Why's that? Because while telling a pretty entertaining story and developing the characters naturally, but clearly; Ford reveals himself to be (like myself) an unabashed Nero Wolfe fan. He blends in direct references, subtle references and an homage or two to "my favorite fatty" (to quote Archie Goodwin) seamlessly into his story. Now, if you have no idea who Wolfe is--or only a passing knowledge--it won't make a difference to the story, you still get Leo and his crew of homeless operatives cracking an interesting case in their inimitable fashion. But if you know that the hours of 9-11 and 4-6 belong to the plant rooms, and are not to be violated; you have always wanted to drink a bottle or two of Remmers beer; beam at being told something is "satisfactory" (want to do backflips when told "very satisfactory"); and have ever averred "contact is not a verb in this house;" well then--this book is so much more than Leo and the boys.
There's the client--Sir Geoffrey Miles--who in bulk, mannerisms, and appetite is clearly Wolfe (though he pronounces the interjection "phooey"). Miles' butler, Rowcliffe, who owes his name, but certainly not his attitude to the Lieutenant from Homicide. The plot tips it's cap to both Too Many Cooks and Some Buried Ceasar, two of the most popular Wolfe novels. And at the end there are some direct references made by Leo to Mr. Wolfe. There's quite likely even more than that (oh, like the book's dedication), but that's enough for now. The suspects themselves could've appeared in the yellow chairs in Wolfe's office.
I just loved that. Now, Kinky Friedman tried this in one of his earlier novels. But it didn't work quite as well. It felt forced, sometimes even tacked on. Ford's doesn't.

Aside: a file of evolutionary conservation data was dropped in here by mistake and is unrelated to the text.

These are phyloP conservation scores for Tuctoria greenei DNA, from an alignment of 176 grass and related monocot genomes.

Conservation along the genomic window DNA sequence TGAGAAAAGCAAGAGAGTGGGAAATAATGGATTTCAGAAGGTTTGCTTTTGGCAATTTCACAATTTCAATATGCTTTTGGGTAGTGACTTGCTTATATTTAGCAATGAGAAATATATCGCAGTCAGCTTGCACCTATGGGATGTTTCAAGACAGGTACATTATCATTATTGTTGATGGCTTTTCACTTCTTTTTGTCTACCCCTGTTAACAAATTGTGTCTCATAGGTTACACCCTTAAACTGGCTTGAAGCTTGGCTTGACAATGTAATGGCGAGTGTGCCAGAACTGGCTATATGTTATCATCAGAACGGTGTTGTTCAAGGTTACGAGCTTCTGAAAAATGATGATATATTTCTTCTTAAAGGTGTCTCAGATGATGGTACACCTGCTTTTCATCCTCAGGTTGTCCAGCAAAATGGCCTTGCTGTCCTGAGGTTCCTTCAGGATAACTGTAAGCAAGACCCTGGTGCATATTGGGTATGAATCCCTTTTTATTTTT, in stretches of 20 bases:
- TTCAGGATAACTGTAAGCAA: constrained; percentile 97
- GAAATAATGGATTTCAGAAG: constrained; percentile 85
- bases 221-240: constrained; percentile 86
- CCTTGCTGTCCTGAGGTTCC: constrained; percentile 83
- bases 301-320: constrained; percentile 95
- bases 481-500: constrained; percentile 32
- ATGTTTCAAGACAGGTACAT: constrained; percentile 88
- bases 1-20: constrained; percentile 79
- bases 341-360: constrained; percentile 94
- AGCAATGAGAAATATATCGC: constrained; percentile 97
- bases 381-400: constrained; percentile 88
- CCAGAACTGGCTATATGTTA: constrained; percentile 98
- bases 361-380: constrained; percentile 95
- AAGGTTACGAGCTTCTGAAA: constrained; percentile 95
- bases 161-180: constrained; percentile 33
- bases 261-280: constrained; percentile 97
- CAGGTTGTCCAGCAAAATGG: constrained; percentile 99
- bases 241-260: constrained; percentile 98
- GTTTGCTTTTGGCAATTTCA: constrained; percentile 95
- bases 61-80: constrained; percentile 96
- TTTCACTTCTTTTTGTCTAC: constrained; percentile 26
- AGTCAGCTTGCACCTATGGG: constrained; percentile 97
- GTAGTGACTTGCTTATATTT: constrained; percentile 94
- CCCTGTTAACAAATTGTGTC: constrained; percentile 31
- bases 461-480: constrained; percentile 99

Again, that's just one part of the novel--it is more than just a Wolfe Geek trip. There's a decent murder, there's the Rebecca-Leo banter, a quick visit from Hector, the ex-ACLU lawyer, the strange family connections that open every door Leo needs, etc., and some very funny scenes. Well worth the read.
Oh, for the .5 of you who might've read this far--a back cover blurb on an earlier Ford novel welcomed Leo Waterman to the ranks of fictional Seattle PI's (or words to that effect). There are other Seattle PI's? Anyone know who? Sure, Gideon Oliver's based out of UW, but I can only think of one case of his in Washington--and that wasn't in Seattle.
Tuesday, January 02, 2007
It didn't happen, it didn't happen, it didn't happen.
Sorry, I should try to find it in myself to be happy for these plucky guys from Boise, but I can't. I'm a second-generation Vandal. I came of age during the Decade of Dominance (plus a couple). Sure, that era might seem like something out of the mists of legend now. But it was real. I saw it. Been there. Done that. Got the T-Shirt (literally).
So when it comes to college football, I have two favorite teams. The Vandals, and whoever are playing the Broncos. So yesterday Oklahoma was my team. And they failed. (shudder)
What's worse than the fact that underdog BSU won such a prominent game was that it will just encourage the local media. For at least a week before the Broncos were invited to the Fiesta Bowl, all four TV stations, the newspapers, just about every radio station (dunno about the NPR stuff, and a couple of Christian holdouts), etc. went into Fiesta Bowl frenzy. Once it became official, the coverage seemed to be 24/7. It led local newscasts for weeks (never mind wars, murders, etc.); it pre-empted Nightline one night, interfered w/New Year's Eve Countdown shows, etc., etc., etc. One radio station "The Eagle" renamed itself "The Bronco." And then the Smurf Turf lunkheads won. The coverage will never end!!!
This is just too much for a Vandal to bear....